Why affordable housing will take 3D-printed structures mainstream

Few construction methods have been as feted as additive manufacturing (AM) – 3D printing in more colloquial terms – and few have had as many false dawns. Consider how long you’ve been reading about AM’s transformative potential for the architectural profession, and then ask yourself when was the last time you read about (let alone visited) a project that was more than a prototype or proof of concept? But now that state agencies are grasping the role AM can play in resolving an almost universally pressing concern – affordable housing – they’re finally supporting enterprise to help make the technology practicable.

Up to now, real-world applications have been slow to catch up with the hype. It wasn’t until 2018 that the first family moved into a 3D-printed house, created as part of a collaboration between the University of Nantes, the city council and a housing association. That same year, construction technology company Icon became the first in the US to print a dwelling that even satisfied local building codes.

But things are now starting to move much more quickly. In December, Icon and partner New Story – a housing non-profit – revealed that they’d completed several properties in what they dub the world’s first 3D-printed neighbourhood, situated in Southern Mexico. Three of the 46.5-m2 homes can be printed at a time using Icon’s 10-m-long Vulcan II system, each offering two bedrooms, a living room, a kitchen and a bathroom. The target total of 50 units is planned to be completed and occupied by the middle of 2020.

The residents selected to live in these homes earn a median income of $76.50 a month and have been selected by the local government – which has provided the land and attendant infrastructure – based on greatest need. Most will be leaving behind basic metal-shack-style dwellings that, apart from having few modern amenities, are far more vulnerable to local environmental threats such as flooding and earthquakes.

But it is Vulcan II’s ability to operate in unpredictable field conditions that is the real news story here. Unlike previous iterations, Icon’s machine can leverage AM’s key advantages – speed, cost and adaptability – in housing contexts where they’re most valued, such as remote communities and disaster relief zones. New Story says it’s already had several enquiries from several Latin American governments keen to replicate what’s being achieved in Mexico.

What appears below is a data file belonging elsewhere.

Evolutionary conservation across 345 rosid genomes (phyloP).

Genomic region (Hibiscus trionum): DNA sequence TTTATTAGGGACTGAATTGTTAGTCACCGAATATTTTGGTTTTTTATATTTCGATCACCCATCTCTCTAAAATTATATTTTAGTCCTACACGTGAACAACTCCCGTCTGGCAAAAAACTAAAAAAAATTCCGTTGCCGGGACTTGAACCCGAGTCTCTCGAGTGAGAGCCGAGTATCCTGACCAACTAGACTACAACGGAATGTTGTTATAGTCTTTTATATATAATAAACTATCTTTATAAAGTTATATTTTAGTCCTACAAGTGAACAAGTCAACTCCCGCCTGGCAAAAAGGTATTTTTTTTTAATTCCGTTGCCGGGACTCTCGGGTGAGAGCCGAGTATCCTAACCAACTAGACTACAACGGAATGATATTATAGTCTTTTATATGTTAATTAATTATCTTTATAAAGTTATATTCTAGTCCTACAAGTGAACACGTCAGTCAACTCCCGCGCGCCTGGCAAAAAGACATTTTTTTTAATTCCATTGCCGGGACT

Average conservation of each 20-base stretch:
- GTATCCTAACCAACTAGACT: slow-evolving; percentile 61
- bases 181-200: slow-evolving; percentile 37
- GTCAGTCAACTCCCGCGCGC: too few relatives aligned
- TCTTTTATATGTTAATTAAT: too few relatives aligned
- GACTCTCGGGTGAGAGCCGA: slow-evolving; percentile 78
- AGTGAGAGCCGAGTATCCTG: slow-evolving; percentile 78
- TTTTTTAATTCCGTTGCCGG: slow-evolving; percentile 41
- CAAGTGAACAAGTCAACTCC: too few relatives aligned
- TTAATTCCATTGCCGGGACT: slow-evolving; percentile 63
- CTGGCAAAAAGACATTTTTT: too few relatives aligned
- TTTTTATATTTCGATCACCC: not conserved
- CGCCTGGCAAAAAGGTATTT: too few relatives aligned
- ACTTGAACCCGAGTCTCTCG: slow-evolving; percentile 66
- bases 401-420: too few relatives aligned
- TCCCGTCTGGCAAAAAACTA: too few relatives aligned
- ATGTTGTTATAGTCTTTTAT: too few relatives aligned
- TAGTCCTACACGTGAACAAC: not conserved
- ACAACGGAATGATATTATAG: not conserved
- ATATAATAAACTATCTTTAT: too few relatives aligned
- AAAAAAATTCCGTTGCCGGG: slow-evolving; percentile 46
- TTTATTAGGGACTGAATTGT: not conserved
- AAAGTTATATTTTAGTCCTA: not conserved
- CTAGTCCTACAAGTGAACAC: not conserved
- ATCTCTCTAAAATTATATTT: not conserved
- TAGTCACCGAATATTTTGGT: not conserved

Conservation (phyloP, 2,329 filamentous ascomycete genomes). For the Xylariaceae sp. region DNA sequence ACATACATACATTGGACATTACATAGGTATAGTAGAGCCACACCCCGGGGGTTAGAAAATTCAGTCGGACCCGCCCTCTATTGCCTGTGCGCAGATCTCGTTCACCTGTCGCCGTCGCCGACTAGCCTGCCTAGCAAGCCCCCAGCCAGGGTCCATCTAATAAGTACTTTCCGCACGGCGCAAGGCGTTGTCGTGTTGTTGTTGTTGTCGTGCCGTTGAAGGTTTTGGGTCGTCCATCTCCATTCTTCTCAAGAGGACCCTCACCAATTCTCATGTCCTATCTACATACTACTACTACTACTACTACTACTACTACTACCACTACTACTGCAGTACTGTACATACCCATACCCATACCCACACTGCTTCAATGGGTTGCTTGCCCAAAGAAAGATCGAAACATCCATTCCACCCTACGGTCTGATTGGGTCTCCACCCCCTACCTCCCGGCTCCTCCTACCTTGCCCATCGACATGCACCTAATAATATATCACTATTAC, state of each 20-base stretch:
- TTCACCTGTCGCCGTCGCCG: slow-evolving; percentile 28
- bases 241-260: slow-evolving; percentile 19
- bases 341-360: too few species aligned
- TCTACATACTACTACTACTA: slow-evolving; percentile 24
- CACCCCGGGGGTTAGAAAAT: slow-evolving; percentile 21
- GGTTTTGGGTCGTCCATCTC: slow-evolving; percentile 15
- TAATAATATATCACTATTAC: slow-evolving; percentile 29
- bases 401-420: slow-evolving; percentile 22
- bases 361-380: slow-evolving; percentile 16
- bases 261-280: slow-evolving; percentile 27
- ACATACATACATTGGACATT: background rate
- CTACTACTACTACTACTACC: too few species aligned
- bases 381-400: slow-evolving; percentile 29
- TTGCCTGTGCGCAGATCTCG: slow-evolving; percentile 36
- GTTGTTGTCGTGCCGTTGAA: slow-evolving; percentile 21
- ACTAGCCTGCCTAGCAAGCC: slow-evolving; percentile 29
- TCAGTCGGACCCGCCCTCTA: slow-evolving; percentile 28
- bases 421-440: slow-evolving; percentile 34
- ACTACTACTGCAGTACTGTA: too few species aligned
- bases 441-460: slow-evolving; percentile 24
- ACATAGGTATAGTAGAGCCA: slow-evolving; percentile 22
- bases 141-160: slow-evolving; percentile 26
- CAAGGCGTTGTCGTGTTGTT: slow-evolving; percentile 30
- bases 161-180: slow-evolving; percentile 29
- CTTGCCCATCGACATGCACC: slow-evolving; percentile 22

December also saw construction company Apis Cor complete what it claims is the largest 3D-printed building in the world – a 640-m2, two-storey office for the Dubai Municipality. As with Icon’s Mexico project, the real production breakthrough was in being able to print the building without putting in place any environmental controls, no easy task on the Emirati coast. The state-backed venture is part of the city’s expressed aim to have a quarter of all new buildings constructed via 3D printing by 2030.

Crucially, lessons learned in Dubai will help Apis Cor in its plans to build affordable housing in the US this year. Projects are slated in several states and advanced discussions have taken place with the Housing Trust Fund of Santa Barbara County. Similarly, Icon has just started printing 37-m2 homes for a community of previously homeless residents in Austin, Texas. And analysts believe the rest of the sector will start to take note. Market forecaster SmarTech is predicting that the 3D-printed construction industry will be worth almost €36 billion by 2027, up from just €0.27 billion in 2019.

iconbuild.com

newstorycharity.org

This piece was featured in our March/April 2020 issue Frame 133. Get your copy here.

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